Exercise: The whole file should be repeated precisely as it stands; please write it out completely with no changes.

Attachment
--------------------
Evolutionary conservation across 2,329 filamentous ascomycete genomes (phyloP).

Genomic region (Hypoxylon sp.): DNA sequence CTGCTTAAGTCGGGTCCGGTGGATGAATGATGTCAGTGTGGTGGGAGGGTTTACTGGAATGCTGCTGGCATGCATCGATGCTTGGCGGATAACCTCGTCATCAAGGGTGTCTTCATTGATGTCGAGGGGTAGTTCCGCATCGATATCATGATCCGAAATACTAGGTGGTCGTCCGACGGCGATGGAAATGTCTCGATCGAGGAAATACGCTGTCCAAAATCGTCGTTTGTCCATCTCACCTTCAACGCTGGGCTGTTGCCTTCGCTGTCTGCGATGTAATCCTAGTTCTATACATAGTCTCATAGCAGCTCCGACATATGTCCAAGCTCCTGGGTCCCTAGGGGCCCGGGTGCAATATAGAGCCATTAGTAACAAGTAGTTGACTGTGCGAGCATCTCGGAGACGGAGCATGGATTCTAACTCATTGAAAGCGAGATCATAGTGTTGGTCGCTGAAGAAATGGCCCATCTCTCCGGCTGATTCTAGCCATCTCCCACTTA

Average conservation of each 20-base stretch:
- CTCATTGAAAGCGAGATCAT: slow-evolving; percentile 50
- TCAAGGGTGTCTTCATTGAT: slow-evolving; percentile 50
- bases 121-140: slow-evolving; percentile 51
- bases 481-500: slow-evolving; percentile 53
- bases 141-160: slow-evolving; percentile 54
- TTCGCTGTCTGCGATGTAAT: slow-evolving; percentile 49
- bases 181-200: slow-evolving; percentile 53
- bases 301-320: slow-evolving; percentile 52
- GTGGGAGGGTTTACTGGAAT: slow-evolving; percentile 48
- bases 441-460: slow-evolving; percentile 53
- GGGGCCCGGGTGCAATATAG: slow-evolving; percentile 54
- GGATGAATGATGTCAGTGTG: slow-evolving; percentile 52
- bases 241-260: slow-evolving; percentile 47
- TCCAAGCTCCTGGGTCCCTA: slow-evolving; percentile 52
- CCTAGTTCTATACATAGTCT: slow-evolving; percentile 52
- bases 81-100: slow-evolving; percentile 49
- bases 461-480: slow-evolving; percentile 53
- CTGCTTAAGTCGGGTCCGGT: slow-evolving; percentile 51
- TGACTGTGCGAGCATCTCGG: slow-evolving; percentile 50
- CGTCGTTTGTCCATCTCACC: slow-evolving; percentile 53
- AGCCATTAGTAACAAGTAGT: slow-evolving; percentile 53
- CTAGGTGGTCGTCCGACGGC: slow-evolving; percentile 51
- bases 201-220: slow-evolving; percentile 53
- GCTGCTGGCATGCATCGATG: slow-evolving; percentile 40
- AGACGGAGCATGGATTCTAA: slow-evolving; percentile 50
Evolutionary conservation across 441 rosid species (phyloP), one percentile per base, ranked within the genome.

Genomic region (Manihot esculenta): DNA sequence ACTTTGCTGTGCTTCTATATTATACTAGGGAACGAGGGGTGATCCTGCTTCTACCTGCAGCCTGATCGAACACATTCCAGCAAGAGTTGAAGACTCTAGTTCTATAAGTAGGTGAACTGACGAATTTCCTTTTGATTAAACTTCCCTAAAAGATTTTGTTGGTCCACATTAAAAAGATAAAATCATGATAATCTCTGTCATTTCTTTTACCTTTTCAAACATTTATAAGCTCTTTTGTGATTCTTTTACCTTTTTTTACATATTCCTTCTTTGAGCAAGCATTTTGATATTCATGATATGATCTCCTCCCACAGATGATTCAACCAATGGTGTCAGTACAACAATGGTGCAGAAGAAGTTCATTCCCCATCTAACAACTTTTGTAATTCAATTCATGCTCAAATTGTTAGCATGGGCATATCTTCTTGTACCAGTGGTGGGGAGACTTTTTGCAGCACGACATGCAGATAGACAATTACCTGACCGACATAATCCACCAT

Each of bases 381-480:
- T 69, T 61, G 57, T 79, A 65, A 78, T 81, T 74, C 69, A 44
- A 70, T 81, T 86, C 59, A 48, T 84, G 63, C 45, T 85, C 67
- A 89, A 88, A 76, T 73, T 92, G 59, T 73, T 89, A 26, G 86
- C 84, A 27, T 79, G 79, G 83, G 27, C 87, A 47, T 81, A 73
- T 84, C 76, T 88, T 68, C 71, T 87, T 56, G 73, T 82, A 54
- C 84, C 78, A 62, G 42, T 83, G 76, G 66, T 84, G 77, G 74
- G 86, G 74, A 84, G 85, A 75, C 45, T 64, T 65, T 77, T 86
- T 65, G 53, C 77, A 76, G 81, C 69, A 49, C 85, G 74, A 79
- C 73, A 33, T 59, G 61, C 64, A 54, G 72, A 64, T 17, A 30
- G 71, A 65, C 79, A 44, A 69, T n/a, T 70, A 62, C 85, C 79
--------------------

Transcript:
Evolutionary conservation across 2,329 filamentous ascomycete genomes (phyloP).

Genomic region (Hypoxylon sp.): DNA sequence CTGCTTAAGTCGGGTCCGGTGGATGAATGATGTCAGTGTGGTGGGAGGGTTTACTGGAATGCTGCTGGCATGCATCGATGCTTGGCGGATAACCTCGTCATCAAGGGTGTCTTCATTGATGTCGAGGGGTAGTTCCGCATCGATATCATGATCCGAAATACTAGGTGGTCGTCCGACGGCGATGGAAATGTCTCGATCGAGGAAATACGCTGTCCAAAATCGTCGTTTGTCCATCTCACCTTCAACGCTGGGCTGTTGCCTTCGCTGTCTGCGATGTAATCCTAGTTCTATACATAGTCTCATAGCAGCTCCGACATATGTCCAAGCTCCTGGGTCCCTAGGGGCCCGGGTGCAATATAGAGCCATTAGTAACAAGTAGTTGACTGTGCGAGCATCTCGGAGACGGAGCATGGATTCTAACTCATTGAAAGCGAGATCATAGTGTTGGTCGCTGAAGAAATGGCCCATCTCTCCGGCTGATTCTAGCCATCTCCCACTTA

Average conservation of each 20-base stretch:
- CTCATTGAAAGCGAGATCAT: slow-evolving; percentile 50
- TCAAGGGTGTCTTCATTGAT: slow-evolving; percentile 50
- bases 121-140: slow-evolving; percentile 51
- bases 481-500: slow-evolving; percentile 53
- bases 141-160: slow-evolving; percentile 54
- TTCGCTGTCTGCGATGTAAT: slow-evolving; percentile 49
- bases 181-200: slow-evolving; percentile 53
- bases 301-320: slow-evolving; percentile 52
- GTGGGAGGGTTTACTGGAAT: slow-evolving; percentile 48
- bases 441-460: slow-evolving; percentile 53
- GGGGCCCGGGTGCAATATAG: slow-evolving; percentile 54
- GGATGAATGATGTCAGTGTG: slow-evolving; percentile 52
- bases 241-260: slow-evolving; percentile 47
- TCCAAGCTCCTGGGTCCCTA: slow-evolving; percentile 52
- CCTAGTTCTATACATAGTCT: slow-evolving; percentile 52
- bases 81-100: slow-evolving; percentile 49
- bases 461-480: slow-evolving; percentile 53
- CTGCTTAAGTCGGGTCCGGT: slow-evolving; percentile 51
- TGACTGTGCGAGCATCTCGG: slow-evolving; percentile 50
- CGTCGTTTGTCCATCTCACC: slow-evolving; percentile 53
- AGCCATTAGTAACAAGTAGT: slow-evolving; percentile 53
- CTAGGTGGTCGTCCGACGGC: slow-evolving; percentile 51
- bases 201-220: slow-evolving; percentile 53
- GCTGCTGGCATGCATCGATG: slow-evolving; percentile 40
- AGACGGAGCATGGATTCTAA: slow-evolving; percentile 50
Evolutionary conservation across 441 rosid species (phyloP), one percentile per base, ranked within the genome.

Genomic region (Manihot esculenta): DNA sequence ACTTTGCTGTGCTTCTATATTATACTAGGGAACGAGGGGTGATCCTGCTTCTACCTGCAGCCTGATCGAACACATTCCAGCAAGAGTTGAAGACTCTAGTTCTATAAGTAGGTGAACTGACGAATTTCCTTTTGATTAAACTTCCCTAAAAGATTTTGTTGGTCCACATTAAAAAGATAAAATCATGATAATCTCTGTCATTTCTTTTACCTTTTCAAACATTTATAAGCTCTTTTGTGATTCTTTTACCTTTTTTTACATATTCCTTCTTTGAGCAAGCATTTTGATATTCATGATATGATCTCCTCCCACAGATGATTCAACCAATGGTGTCAGTACAACAATGGTGCAGAAGAAGTTCATTCCCCATCTAACAACTTTTGTAATTCAATTCATGCTCAAATTGTTAGCATGGGCATATCTTCTTGTACCAGTGGTGGGGAGACTTTTTGCAGCACGACATGCAGATAGACAATTACCTGACCGACATAATCCACCAT

Each of bases 381-480:
- T 69, T 61, G 57, T 79, A 65, A 78, T 81, T 74, C 69, A 44
- A 70, T 81, T 86, C 59, A 48, T 84, G 63, C 45, T 85, C 67
- A 89, A 88, A 76, T 73, T 92, G 59, T 73, T 89, A 26, G 86
- C 84, A 27, T 79, G 79, G 83, G 27, C 87, A 47, T 81, A 73
- T 84, C 76, T 88, T 68, C 71, T 87, T 56, G 73, T 82, A 54
- C 84, C 78, A 62, G 42, T 83, G 76, G 66, T 84, G 77, G 74
- G 86, G 74, A 84, G 85, A 75, C 45, T 64, T 65, T 77, T 86
- T 65, G 53, C 77, A 76, G 81, C 69, A 49, C 85, G 74, A 79
- C 73, A 33, T 59, G 61, C 64, A 54, G 72, A 64, T 17, A 30
- G 71, A 65, C 79, A 44, A 69, T n/a, T 70, A 62, C 85, C 79